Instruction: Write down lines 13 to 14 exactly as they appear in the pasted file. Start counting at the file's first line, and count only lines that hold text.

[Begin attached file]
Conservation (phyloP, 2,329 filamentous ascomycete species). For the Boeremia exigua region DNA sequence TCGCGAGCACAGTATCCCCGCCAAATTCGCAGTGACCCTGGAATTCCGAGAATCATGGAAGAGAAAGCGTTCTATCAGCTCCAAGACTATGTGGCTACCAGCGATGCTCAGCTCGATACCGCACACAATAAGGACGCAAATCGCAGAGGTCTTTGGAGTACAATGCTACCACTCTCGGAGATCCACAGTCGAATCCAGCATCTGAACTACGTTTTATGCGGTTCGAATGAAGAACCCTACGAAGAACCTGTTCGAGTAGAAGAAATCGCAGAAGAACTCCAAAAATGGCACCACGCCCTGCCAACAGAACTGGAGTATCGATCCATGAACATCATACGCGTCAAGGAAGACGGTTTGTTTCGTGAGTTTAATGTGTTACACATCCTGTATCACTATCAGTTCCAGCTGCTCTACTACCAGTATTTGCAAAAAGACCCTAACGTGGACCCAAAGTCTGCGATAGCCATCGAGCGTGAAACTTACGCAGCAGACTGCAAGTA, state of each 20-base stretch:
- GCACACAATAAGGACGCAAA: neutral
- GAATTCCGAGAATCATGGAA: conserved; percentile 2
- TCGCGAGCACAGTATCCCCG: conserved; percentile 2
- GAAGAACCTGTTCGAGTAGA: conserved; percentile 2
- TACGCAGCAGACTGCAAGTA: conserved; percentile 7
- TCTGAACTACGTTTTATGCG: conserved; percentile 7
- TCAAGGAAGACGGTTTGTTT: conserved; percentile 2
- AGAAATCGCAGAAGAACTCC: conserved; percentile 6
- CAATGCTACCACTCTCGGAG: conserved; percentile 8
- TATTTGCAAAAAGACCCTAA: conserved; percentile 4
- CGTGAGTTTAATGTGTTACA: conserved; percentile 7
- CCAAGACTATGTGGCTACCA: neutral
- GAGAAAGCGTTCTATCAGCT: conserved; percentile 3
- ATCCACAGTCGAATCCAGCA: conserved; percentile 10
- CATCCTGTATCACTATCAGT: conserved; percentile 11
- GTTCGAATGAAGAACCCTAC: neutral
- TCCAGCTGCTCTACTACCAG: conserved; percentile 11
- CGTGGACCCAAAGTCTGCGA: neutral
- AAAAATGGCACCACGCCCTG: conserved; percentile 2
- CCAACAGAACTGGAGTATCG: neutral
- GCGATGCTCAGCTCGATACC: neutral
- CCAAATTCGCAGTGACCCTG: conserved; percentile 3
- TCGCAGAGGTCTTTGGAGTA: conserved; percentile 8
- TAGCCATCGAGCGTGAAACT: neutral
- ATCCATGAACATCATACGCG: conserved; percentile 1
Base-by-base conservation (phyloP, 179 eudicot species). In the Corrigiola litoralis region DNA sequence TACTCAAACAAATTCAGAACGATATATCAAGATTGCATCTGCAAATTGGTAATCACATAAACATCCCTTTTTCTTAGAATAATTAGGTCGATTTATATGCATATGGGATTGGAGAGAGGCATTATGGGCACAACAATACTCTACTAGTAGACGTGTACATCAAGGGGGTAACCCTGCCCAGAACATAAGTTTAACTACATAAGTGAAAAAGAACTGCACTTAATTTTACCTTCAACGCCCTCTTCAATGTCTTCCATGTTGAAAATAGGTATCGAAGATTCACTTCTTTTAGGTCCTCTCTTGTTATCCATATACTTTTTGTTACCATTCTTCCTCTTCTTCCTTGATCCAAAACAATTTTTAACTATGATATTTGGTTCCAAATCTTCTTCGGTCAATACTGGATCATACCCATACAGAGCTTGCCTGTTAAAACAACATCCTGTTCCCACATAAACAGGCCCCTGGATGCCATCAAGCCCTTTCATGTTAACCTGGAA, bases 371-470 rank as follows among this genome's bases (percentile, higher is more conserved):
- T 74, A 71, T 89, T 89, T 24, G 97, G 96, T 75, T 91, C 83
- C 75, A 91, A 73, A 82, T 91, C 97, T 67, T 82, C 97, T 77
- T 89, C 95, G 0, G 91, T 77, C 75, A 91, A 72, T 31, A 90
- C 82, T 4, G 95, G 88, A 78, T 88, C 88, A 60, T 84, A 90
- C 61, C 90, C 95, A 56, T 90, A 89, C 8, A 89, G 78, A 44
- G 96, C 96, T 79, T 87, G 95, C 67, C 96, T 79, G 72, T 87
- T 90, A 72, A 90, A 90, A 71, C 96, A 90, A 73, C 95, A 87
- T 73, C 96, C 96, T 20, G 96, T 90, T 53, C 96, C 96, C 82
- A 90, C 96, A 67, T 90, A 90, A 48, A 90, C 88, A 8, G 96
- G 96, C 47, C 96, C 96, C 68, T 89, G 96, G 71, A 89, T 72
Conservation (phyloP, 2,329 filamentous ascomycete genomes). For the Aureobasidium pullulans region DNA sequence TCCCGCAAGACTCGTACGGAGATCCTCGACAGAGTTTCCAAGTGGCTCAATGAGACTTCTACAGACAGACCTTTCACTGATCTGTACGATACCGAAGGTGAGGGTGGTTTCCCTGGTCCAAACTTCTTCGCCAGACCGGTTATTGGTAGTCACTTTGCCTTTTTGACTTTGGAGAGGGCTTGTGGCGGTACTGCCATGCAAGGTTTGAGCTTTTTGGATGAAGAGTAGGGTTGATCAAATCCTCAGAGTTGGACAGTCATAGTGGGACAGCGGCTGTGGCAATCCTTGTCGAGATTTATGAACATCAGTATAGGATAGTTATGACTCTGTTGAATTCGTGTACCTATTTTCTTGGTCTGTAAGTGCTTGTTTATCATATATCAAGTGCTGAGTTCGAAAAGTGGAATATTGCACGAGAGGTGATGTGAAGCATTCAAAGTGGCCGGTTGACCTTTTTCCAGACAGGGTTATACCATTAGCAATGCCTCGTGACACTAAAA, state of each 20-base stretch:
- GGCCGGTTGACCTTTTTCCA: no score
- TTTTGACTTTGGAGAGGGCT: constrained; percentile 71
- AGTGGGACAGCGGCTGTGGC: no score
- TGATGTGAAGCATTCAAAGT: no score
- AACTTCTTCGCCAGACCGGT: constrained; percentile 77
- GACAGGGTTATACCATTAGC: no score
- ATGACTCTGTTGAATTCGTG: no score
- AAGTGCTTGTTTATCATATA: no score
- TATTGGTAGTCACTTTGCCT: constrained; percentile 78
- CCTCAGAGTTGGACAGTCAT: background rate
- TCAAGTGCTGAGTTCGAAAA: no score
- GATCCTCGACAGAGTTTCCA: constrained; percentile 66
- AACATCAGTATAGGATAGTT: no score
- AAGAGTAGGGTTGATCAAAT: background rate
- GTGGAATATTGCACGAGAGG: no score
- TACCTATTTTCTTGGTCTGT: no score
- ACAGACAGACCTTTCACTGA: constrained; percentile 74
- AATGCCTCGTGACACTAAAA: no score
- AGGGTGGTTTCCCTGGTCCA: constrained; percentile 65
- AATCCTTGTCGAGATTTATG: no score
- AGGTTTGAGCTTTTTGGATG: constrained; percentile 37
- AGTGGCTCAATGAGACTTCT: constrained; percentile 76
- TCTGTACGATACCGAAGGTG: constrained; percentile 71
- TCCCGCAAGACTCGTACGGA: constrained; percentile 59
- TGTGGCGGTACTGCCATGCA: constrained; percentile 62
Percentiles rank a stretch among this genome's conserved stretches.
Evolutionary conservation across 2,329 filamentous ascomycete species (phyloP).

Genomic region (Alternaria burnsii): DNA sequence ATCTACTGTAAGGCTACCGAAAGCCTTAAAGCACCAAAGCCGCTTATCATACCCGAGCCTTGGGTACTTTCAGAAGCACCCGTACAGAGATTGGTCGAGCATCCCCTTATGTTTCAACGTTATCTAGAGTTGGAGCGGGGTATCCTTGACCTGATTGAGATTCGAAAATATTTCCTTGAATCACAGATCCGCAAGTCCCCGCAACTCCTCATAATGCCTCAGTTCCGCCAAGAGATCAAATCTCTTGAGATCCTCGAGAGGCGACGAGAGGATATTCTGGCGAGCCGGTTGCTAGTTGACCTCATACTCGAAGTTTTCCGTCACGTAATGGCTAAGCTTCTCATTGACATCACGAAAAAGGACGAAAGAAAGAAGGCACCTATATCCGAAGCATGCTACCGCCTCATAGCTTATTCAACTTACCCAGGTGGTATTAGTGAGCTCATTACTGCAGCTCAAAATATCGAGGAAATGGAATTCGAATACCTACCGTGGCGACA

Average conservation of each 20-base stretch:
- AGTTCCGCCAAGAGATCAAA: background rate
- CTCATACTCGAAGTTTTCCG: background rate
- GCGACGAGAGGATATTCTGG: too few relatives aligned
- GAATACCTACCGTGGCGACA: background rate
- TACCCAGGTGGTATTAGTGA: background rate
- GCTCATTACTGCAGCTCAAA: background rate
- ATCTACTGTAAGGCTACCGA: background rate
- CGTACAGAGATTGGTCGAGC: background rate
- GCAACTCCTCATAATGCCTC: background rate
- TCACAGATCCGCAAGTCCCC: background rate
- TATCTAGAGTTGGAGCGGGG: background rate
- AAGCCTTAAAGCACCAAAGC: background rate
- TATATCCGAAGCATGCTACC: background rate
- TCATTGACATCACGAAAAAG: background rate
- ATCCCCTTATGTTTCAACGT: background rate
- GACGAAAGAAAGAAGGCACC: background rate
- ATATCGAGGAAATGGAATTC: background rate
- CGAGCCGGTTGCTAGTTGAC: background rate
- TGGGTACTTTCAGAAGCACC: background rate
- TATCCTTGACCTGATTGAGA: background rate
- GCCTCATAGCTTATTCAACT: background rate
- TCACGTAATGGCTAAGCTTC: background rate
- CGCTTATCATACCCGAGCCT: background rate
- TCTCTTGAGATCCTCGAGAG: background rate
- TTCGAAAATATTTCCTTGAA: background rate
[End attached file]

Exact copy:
- CCAAGACTATGTGGCTACCA: neutral
- GAGAAAGCGTTCTATCAGCT: conserved; percentile 3